She called me a “manwhore”

When he dumped his ex, she told everyone that he was easy. Now he wants to know: Can a man be "slut-shamed"?

Topics: Am I Normal?,

She called me a "manwhore" (Credit: T Anderson via Shutterstock)

You know this contemptible practice of “slut-shaming”? Well, I was wondering if it was possible for it to be done in reverse to a man. Or if there is a different terminology?

I was with a girl once and she ended up cheating on me, so I ended things. That made her a little bent out of shape. She told her friends I was a manwhore, and even shared pictures we’d made together. Now, they were flattering, but I still felt that it was a) a total betrayal of trust, and b) even if complimentary, the implication given was still I was easily acquired and of loose moral standing.

I remember trying to voice my discontent about it to some female and male friends who said, basically, “That’s terrible, but hey, she’s making you look good!” Furthermore, there was an assumption (mainly by the girls, oddly) that being a “manwhore” was acceptable and brag-worthy whereas being a slut was not. I found that curious too.

It’s true, women are the typical targets of slut-shaming, but your experience proves that it can happen to men too. (For the uninitiated, the term “slut-shaming” describes any behavior meant to punish someone for their sexual appearance, behavior or reputation.) Your ex-girlfriend was hurt by your decision to break up with her and, possibly reflecting her own feelings about herself and her recent infidelity, she tried to use your sexual behavior (real or imagined) to insult your moral character and humiliate you. (You sure you wanted to end that? I kid.)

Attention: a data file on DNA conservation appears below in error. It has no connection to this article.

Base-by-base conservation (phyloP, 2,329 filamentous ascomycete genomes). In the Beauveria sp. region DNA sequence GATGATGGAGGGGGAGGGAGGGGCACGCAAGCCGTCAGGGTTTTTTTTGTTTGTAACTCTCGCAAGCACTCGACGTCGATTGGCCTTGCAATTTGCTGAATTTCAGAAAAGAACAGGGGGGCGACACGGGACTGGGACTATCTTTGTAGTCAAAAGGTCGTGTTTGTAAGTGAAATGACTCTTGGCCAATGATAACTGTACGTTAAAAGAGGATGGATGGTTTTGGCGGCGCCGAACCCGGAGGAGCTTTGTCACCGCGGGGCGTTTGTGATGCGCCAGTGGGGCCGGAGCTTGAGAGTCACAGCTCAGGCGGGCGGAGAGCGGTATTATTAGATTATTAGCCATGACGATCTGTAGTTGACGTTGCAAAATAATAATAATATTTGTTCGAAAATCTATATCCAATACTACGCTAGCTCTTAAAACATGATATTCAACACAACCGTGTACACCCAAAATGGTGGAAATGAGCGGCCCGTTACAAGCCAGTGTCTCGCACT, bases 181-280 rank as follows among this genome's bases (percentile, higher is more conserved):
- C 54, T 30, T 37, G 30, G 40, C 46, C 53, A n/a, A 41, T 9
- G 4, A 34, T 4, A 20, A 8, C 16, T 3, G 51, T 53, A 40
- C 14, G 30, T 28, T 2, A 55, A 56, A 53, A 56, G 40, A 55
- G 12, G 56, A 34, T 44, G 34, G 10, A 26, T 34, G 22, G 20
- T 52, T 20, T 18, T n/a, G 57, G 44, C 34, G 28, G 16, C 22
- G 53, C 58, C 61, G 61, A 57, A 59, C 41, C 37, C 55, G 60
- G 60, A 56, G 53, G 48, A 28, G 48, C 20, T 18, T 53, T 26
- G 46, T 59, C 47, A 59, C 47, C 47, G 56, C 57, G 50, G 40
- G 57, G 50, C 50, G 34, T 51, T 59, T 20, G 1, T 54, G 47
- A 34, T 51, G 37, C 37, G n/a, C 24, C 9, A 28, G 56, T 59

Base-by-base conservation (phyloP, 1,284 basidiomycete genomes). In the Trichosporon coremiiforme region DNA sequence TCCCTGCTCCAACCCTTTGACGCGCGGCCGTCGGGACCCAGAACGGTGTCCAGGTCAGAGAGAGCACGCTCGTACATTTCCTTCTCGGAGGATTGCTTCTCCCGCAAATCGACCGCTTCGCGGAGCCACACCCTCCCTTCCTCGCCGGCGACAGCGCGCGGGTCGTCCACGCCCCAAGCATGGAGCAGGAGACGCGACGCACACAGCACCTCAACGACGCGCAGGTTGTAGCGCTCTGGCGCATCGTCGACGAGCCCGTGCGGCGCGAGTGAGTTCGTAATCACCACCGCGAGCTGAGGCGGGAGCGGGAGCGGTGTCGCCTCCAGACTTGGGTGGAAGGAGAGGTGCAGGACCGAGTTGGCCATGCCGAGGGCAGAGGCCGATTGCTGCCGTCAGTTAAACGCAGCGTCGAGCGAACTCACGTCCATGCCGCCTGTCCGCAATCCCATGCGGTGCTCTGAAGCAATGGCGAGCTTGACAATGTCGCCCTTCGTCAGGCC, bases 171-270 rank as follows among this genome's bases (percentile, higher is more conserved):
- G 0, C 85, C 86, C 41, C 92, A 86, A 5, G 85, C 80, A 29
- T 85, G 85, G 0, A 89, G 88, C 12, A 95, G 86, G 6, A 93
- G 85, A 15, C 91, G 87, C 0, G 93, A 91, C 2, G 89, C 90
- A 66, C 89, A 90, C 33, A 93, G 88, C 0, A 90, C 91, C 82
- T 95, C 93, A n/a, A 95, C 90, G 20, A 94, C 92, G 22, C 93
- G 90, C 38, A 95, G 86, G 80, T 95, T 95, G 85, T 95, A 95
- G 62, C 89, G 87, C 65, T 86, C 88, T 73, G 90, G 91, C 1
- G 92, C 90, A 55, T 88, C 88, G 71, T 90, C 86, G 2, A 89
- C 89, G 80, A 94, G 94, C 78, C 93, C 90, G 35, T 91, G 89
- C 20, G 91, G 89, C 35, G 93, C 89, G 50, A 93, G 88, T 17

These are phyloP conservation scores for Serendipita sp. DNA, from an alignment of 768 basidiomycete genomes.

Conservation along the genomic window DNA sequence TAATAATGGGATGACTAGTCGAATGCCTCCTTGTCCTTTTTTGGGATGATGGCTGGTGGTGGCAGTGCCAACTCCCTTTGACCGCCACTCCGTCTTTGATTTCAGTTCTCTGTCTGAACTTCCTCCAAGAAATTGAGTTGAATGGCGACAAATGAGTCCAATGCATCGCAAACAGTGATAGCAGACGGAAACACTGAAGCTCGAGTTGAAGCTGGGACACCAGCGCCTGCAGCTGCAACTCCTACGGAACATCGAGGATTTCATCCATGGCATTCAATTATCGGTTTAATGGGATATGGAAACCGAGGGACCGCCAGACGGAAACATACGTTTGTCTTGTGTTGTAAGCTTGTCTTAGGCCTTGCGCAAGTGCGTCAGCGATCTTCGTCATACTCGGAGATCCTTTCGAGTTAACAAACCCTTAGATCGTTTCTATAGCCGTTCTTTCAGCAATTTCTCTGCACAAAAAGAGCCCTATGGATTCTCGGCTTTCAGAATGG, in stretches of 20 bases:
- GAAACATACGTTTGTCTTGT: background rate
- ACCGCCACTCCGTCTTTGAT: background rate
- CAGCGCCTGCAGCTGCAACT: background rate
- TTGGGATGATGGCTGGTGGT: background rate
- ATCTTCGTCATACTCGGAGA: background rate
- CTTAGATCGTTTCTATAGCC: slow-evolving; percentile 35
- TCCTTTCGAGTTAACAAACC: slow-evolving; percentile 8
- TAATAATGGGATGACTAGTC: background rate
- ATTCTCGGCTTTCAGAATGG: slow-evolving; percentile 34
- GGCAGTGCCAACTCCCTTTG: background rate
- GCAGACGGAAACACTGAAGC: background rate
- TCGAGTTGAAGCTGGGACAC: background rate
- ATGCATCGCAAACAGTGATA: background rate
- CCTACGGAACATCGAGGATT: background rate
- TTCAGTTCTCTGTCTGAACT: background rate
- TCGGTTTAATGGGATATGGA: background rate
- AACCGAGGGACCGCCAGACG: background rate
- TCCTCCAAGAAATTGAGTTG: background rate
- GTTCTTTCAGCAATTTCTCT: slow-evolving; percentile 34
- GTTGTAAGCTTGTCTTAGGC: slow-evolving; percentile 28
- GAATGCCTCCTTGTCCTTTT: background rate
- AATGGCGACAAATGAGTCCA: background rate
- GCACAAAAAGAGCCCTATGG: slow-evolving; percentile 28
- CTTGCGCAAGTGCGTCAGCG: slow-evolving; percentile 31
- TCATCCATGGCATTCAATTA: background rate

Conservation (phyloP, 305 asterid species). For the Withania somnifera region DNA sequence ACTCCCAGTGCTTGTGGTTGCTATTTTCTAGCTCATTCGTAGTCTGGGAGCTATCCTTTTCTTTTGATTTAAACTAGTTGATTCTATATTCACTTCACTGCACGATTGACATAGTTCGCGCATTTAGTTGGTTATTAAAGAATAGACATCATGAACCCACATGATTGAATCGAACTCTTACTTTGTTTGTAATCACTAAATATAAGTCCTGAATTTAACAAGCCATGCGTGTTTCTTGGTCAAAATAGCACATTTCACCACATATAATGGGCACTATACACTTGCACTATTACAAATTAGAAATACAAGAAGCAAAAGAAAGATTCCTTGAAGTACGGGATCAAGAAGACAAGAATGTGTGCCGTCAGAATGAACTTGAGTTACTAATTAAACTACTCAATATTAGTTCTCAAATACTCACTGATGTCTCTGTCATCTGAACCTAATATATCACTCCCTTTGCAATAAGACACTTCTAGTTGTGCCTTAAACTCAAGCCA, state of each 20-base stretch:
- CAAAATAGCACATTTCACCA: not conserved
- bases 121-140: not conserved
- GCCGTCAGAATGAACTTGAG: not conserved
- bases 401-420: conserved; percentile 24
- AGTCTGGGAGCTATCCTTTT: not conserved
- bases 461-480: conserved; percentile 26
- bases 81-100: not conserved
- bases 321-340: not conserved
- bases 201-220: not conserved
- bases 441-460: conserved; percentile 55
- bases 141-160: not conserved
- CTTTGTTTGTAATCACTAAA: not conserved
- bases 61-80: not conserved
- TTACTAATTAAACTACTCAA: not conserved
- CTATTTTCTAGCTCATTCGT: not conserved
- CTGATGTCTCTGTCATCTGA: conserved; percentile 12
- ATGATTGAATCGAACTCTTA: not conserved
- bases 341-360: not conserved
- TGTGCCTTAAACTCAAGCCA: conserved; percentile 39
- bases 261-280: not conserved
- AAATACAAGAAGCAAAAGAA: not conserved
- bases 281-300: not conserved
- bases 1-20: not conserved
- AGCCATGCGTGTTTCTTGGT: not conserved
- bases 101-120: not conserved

This isn’t to say that it’s the same for men as it is for women. Jaclyn Friedman, a feminist author and activist, told me in an email, “The difference is that the slut-shaming he experienced didn’t come with an inherent threat, the way it does when it’s targeted at women. It didn’t mean that anyone can do anything they want to his body without his permission, or even over his objection,” she says, referencing the classic use for slut-shaming: excusing sexual assault. “It didn’t come with the long history with which most women are intimately familiar, of friends, family, police, courts, churches, doctors, schools and reporters blaming any woman to which the word ‘slut’ can be even tenuously attached for felony violent crimes perpetrated against her body.”



Hugo Schwyzer, a gender studies professor, agrees. “Men can’t be slut-shamed the way women are slut-shamed simply because the word doesn’t have the same pejorative power in men’s lives,” he says. “If we want a word that shames men with the same force as ‘slut’ can shame some women, we have to look to terms like ‘fag.’ Accusing a man of being promiscuous just doesn’t have the same corrosive impact.” He’s most likely to be seen as a stud, a playboy, a ladies’ man — the flattering adjectives quickly pile up, and that’s just not the case for women who get around.

That said, “It doesn’t mean men always hear it as a compliment on their sexual prowess,” he says. “We live in a culture that sees male promiscuity as a developmental phase. The older a man gets, the more he’s expected by his peers to become discriminating in terms of whom he sleeps with.” After a certain point, it’s seen less as a passing phase and more as a personality flaw or romantic liability. “Just as men were said to do in the past, women today are likely to distinguish between the hot guys with whom they might hook up and the men with whom they might risk an enduring commitment,” Schwyzer says. “A woman who might be happy to go to bed with a ‘man-whore’ would never take him seriously as boyfriend material, as the presumed risk of infidelity is just too high.”

I guess you could call it the husband-manwhore dichotomy. Oh, equality.

Tracy Clark-Flory

Tracy Clark-Flory is a staff writer at Salon. Follow @tracyclarkflory on Twitter and Facebook.

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